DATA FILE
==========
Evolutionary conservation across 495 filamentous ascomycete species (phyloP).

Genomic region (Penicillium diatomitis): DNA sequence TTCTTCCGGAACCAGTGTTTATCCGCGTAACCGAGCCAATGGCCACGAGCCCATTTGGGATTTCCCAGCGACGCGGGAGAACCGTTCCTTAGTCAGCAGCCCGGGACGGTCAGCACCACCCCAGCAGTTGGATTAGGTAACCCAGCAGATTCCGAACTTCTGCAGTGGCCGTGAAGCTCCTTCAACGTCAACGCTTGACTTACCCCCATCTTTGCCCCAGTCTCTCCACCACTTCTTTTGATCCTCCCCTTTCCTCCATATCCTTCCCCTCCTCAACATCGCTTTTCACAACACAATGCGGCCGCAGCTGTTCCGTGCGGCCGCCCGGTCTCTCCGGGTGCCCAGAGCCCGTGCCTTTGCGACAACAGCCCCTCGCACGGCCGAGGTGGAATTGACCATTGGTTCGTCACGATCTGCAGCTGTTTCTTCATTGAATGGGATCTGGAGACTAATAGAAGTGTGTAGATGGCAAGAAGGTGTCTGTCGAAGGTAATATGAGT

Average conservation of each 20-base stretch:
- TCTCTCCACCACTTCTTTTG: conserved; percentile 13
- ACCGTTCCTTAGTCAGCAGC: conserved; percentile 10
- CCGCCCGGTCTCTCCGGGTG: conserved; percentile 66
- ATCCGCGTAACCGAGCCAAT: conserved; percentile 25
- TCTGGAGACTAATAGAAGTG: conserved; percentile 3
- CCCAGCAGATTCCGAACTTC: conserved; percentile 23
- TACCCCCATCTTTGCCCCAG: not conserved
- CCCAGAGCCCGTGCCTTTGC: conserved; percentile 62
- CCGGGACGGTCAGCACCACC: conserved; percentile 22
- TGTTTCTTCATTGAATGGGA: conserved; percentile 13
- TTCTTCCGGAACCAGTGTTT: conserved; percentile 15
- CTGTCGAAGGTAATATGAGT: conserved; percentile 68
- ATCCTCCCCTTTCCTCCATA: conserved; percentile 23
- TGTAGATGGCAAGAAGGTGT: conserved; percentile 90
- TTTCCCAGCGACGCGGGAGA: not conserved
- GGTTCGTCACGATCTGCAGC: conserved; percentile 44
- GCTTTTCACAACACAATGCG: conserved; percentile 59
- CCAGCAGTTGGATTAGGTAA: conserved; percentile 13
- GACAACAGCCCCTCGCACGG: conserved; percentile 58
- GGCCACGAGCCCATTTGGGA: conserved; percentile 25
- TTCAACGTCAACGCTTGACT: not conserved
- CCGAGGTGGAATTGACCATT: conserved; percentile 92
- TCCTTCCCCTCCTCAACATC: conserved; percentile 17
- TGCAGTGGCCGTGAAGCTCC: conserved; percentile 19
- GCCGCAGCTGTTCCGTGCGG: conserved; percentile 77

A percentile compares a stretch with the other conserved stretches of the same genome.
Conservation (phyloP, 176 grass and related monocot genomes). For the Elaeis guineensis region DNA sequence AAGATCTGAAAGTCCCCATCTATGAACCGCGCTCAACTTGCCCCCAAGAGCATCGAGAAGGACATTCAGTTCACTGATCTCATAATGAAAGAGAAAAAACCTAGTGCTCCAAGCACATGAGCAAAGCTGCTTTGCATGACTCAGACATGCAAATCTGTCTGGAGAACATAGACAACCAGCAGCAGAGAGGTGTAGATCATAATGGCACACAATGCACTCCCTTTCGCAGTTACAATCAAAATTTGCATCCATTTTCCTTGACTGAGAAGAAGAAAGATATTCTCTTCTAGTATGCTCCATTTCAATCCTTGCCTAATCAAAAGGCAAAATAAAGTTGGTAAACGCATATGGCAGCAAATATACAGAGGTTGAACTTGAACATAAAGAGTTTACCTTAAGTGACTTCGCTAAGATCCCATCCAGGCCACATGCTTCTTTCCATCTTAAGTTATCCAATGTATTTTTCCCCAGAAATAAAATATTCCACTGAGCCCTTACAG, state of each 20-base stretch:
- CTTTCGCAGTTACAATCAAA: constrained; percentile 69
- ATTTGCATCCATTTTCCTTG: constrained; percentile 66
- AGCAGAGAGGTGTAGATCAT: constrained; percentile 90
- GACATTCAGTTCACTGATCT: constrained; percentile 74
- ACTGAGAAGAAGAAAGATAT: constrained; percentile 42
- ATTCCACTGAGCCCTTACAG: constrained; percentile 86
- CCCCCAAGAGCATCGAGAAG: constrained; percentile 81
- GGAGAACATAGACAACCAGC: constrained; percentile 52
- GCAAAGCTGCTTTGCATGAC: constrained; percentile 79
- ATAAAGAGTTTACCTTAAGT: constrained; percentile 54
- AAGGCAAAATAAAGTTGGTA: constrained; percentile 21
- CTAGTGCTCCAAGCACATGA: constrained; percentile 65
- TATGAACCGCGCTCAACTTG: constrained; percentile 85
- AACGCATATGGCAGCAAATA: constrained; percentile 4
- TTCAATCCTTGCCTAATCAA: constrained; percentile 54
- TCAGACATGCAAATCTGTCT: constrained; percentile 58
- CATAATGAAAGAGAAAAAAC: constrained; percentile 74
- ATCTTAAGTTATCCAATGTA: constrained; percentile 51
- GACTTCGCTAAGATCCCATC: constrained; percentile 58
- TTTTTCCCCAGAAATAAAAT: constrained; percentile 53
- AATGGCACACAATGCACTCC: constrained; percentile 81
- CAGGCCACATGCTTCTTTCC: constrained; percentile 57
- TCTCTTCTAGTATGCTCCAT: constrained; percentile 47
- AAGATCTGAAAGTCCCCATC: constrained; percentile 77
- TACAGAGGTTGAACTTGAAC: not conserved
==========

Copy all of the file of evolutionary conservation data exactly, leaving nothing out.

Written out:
Evolutionary conservation across 495 filamentous ascomycete species (phyloP).

Genomic region (Penicillium diatomitis): DNA sequence TTCTTCCGGAACCAGTGTTTATCCGCGTAACCGAGCCAATGGCCACGAGCCCATTTGGGATTTCCCAGCGACGCGGGAGAACCGTTCCTTAGTCAGCAGCCCGGGACGGTCAGCACCACCCCAGCAGTTGGATTAGGTAACCCAGCAGATTCCGAACTTCTGCAGTGGCCGTGAAGCTCCTTCAACGTCAACGCTTGACTTACCCCCATCTTTGCCCCAGTCTCTCCACCACTTCTTTTGATCCTCCCCTTTCCTCCATATCCTTCCCCTCCTCAACATCGCTTTTCACAACACAATGCGGCCGCAGCTGTTCCGTGCGGCCGCCCGGTCTCTCCGGGTGCCCAGAGCCCGTGCCTTTGCGACAACAGCCCCTCGCACGGCCGAGGTGGAATTGACCATTGGTTCGTCACGATCTGCAGCTGTTTCTTCATTGAATGGGATCTGGAGACTAATAGAAGTGTGTAGATGGCAAGAAGGTGTCTGTCGAAGGTAATATGAGT

Average conservation of each 20-base stretch:
- TCTCTCCACCACTTCTTTTG: conserved; percentile 13
- ACCGTTCCTTAGTCAGCAGC: conserved; percentile 10
- CCGCCCGGTCTCTCCGGGTG: conserved; percentile 66
- ATCCGCGTAACCGAGCCAAT: conserved; percentile 25
- TCTGGAGACTAATAGAAGTG: conserved; percentile 3
- CCCAGCAGATTCCGAACTTC: conserved; percentile 23
- TACCCCCATCTTTGCCCCAG: not conserved
- CCCAGAGCCCGTGCCTTTGC: conserved; percentile 62
- CCGGGACGGTCAGCACCACC: conserved; percentile 22
- TGTTTCTTCATTGAATGGGA: conserved; percentile 13
- TTCTTCCGGAACCAGTGTTT: conserved; percentile 15
- CTGTCGAAGGTAATATGAGT: conserved; percentile 68
- ATCCTCCCCTTTCCTCCATA: conserved; percentile 23
- TGTAGATGGCAAGAAGGTGT: conserved; percentile 90
- TTTCCCAGCGACGCGGGAGA: not conserved
- GGTTCGTCACGATCTGCAGC: conserved; percentile 44
- GCTTTTCACAACACAATGCG: conserved; percentile 59
- CCAGCAGTTGGATTAGGTAA: conserved; percentile 13
- GACAACAGCCCCTCGCACGG: conserved; percentile 58
- GGCCACGAGCCCATTTGGGA: conserved; percentile 25
- TTCAACGTCAACGCTTGACT: not conserved
- CCGAGGTGGAATTGACCATT: conserved; percentile 92
- TCCTTCCCCTCCTCAACATC: conserved; percentile 17
- TGCAGTGGCCGTGAAGCTCC: conserved; percentile 19
- GCCGCAGCTGTTCCGTGCGG: conserved; percentile 77

A percentile compares a stretch with the other conserved stretches of the same genome.
Conservation (phyloP, 176 grass and related monocot genomes). For the Elaeis guineensis region DNA sequence AAGATCTGAAAGTCCCCATCTATGAACCGCGCTCAACTTGCCCCCAAGAGCATCGAGAAGGACATTCAGTTCACTGATCTCATAATGAAAGAGAAAAAACCTAGTGCTCCAAGCACATGAGCAAAGCTGCTTTGCATGACTCAGACATGCAAATCTGTCTGGAGAACATAGACAACCAGCAGCAGAGAGGTGTAGATCATAATGGCACACAATGCACTCCCTTTCGCAGTTACAATCAAAATTTGCATCCATTTTCCTTGACTGAGAAGAAGAAAGATATTCTCTTCTAGTATGCTCCATTTCAATCCTTGCCTAATCAAAAGGCAAAATAAAGTTGGTAAACGCATATGGCAGCAAATATACAGAGGTTGAACTTGAACATAAAGAGTTTACCTTAAGTGACTTCGCTAAGATCCCATCCAGGCCACATGCTTCTTTCCATCTTAAGTTATCCAATGTATTTTTCCCCAGAAATAAAATATTCCACTGAGCCCTTACAG, state of each 20-base stretch:
- CTTTCGCAGTTACAATCAAA: constrained; percentile 69
- ATTTGCATCCATTTTCCTTG: constrained; percentile 66
- AGCAGAGAGGTGTAGATCAT: constrained; percentile 90
- GACATTCAGTTCACTGATCT: constrained; percentile 74
- ACTGAGAAGAAGAAAGATAT: constrained; percentile 42
- ATTCCACTGAGCCCTTACAG: constrained; percentile 86
- CCCCCAAGAGCATCGAGAAG: constrained; percentile 81
- GGAGAACATAGACAACCAGC: constrained; percentile 52
- GCAAAGCTGCTTTGCATGAC: constrained; percentile 79
- ATAAAGAGTTTACCTTAAGT: constrained; percentile 54
- AAGGCAAAATAAAGTTGGTA: constrained; percentile 21
- CTAGTGCTCCAAGCACATGA: constrained; percentile 65
- TATGAACCGCGCTCAACTTG: constrained; percentile 85
- AACGCATATGGCAGCAAATA: constrained; percentile 4
- TTCAATCCTTGCCTAATCAA: constrained; percentile 54
- TCAGACATGCAAATCTGTCT: constrained; percentile 58
- CATAATGAAAGAGAAAAAAC: constrained; percentile 74
- ATCTTAAGTTATCCAATGTA: constrained; percentile 51
- GACTTCGCTAAGATCCCATC: constrained; percentile 58
- TTTTTCCCCAGAAATAAAAT: constrained; percentile 53
- AATGGCACACAATGCACTCC: constrained; percentile 81
- CAGGCCACATGCTTCTTTCC: constrained; percentile 57
- TCTCTTCTAGTATGCTCCAT: constrained; percentile 47
- AAGATCTGAAAGTCCCCATC: constrained; percentile 77
- TACAGAGGTTGAACTTGAAC: not conserved